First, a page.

'Groove Circuit Mode' is where players will spend most of their time when they first begin playing. In this mode, players will be hit with song requests and dance battles against CPU opponents as they set out across a series of dance venues. The level of progression is great: right at the start, you'll be tasked with completing Lesson by DJ, a song that ultimately plays out like a tutorial for the game. As you go on, you'll unlock new dancers, stages and songs. If you manage to clear the GC Mode (which won't be too challenging), you'll unlock Round 2, which will prove to be more difficult. Directives here are not only more specific, but many of them will ask you to play on higher difficulties with some of the harder songs in the game. To be able to clear the GC Mode in its entirety will not prove to be an easy task at all, challenging both newcomers and hardcore players alike.

    Before getting into the songs themselves, let's discuss the other aspects surrounding the game's presentation. First off, the game sports a new announcer, previously unseen in other DDR games. He's definitely miles better than the rather irksome announcer from DDRX, but at the same time, the announcer here is not without his share of annoying bits. If you start to perform poorly at a song, he will frequently hurl very negative remarks at you, often using the same ones repeatedly (although this can be turned off). Also, when perusing through the menus, if you don't press anything on the controller for a bit, the announcer will constantly tell you to make a selection and begin dancing (which can't be turned off). These aren't too annoying in themselves, but because he says them so frequently, you may find yourself beginning to hate the announcer completely. Thankfully, Konami took notice of these issues and adjusted them in future games in the Hottest Party series.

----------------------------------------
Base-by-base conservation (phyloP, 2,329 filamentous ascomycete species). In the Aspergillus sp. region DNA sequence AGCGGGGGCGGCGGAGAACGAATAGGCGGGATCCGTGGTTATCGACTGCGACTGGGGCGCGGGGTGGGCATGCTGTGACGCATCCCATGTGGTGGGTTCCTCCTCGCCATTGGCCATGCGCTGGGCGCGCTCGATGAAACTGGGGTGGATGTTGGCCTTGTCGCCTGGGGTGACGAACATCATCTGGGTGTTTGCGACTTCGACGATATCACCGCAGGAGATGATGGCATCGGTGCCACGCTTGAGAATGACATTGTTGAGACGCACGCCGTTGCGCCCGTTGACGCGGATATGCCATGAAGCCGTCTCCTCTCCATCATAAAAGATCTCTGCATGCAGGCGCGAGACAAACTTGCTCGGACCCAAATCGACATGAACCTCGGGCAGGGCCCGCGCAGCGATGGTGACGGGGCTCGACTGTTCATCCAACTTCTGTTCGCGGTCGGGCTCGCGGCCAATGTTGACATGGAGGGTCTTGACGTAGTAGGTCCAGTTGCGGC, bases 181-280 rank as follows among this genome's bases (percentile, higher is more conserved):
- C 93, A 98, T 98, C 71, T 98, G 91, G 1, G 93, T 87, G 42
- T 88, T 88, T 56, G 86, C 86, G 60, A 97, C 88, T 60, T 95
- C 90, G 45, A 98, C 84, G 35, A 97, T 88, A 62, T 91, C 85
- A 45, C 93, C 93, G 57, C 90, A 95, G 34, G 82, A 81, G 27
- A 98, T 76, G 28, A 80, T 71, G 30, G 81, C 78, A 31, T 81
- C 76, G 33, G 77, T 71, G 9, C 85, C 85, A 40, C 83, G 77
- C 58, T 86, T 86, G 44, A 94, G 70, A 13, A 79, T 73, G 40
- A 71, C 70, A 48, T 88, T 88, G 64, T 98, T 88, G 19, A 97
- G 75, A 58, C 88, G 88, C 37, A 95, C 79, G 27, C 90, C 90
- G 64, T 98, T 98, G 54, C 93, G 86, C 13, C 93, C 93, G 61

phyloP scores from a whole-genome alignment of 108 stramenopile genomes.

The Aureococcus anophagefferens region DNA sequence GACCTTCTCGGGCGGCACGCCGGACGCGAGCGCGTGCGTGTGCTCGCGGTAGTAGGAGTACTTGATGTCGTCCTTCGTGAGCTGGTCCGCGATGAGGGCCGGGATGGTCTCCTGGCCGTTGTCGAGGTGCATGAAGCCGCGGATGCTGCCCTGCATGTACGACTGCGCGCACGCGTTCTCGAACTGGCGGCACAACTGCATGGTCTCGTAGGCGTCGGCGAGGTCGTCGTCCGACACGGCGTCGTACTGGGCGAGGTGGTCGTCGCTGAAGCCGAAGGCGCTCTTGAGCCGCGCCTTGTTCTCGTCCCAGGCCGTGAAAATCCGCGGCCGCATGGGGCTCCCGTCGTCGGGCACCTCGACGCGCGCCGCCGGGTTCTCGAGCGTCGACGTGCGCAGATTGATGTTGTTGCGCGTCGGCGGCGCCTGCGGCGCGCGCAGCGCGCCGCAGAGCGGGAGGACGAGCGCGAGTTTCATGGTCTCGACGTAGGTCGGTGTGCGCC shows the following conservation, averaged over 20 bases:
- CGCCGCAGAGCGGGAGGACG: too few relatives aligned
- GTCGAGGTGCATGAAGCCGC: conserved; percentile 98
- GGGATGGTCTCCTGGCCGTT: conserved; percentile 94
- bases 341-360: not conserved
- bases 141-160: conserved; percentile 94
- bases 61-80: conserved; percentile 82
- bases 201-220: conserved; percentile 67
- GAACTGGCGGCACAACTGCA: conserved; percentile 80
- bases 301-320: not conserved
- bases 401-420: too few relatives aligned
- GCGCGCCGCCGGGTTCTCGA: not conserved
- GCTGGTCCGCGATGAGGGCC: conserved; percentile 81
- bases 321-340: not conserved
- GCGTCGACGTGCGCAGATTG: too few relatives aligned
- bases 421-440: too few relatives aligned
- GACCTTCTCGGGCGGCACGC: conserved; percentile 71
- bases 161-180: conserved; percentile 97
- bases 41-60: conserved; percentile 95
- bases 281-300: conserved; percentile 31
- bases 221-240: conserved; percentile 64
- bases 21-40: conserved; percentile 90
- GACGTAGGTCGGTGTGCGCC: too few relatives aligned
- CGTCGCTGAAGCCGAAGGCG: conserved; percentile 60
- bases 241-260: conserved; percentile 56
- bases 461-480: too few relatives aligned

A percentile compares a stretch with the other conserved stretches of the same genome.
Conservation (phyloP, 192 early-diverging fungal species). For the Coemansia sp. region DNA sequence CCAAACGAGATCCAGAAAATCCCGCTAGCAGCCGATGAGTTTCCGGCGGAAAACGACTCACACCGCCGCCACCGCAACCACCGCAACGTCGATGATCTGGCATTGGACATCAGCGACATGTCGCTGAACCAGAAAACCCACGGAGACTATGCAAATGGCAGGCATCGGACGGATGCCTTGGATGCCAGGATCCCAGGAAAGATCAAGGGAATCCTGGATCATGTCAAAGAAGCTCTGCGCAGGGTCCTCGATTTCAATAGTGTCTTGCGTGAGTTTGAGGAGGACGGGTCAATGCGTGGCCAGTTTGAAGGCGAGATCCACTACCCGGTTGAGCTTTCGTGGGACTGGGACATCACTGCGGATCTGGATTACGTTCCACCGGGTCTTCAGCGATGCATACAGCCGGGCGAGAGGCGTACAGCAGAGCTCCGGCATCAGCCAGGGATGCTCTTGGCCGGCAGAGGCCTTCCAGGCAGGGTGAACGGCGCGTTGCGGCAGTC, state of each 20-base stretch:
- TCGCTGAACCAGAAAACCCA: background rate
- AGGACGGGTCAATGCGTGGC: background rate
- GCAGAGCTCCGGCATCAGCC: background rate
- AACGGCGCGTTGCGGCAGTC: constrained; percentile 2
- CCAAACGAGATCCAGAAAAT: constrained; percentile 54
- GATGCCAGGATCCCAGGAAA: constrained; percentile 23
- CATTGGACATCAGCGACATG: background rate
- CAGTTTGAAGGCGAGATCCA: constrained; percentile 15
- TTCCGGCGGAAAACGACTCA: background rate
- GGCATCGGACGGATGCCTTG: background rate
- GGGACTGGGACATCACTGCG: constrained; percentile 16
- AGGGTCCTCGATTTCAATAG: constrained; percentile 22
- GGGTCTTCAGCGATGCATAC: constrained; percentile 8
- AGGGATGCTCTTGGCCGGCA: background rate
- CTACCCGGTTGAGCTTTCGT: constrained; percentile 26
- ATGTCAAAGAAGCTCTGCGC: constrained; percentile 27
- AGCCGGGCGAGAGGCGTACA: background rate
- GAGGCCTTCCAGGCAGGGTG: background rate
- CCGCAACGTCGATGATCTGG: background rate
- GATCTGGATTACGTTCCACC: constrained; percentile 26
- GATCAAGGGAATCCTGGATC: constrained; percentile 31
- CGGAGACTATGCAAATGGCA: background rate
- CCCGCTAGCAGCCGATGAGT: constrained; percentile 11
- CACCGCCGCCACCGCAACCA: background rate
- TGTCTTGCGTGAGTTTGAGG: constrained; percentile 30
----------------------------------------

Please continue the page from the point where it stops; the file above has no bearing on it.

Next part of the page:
Character models in the game are approached with a unique style that differs greatly from other games in the series. It might be hard to get accustomed to for hardcore DDR players who have been used to the tall, detailed models seen in other releases, but ultimately, they help make the game stand out from its other counterparts. Most of the characters look good and feature a decent amount of detail (except for the weird-looking model for Danca) and it's likely that you'll find yourself a favourite or two. There is something that must be addressed, though, and that is the fact that almost all of the female characters sport costumes with very low-cut skirts and shorts. It's baffling that the game didn't get a "Suggestive Themes" descriptor from the ESRB given the amount of "skin" that some of these characters show. Although there are a few modest female costumes, this aspect could prove to be rather questionable (depending on the view of the individual player, of course), especially for parents.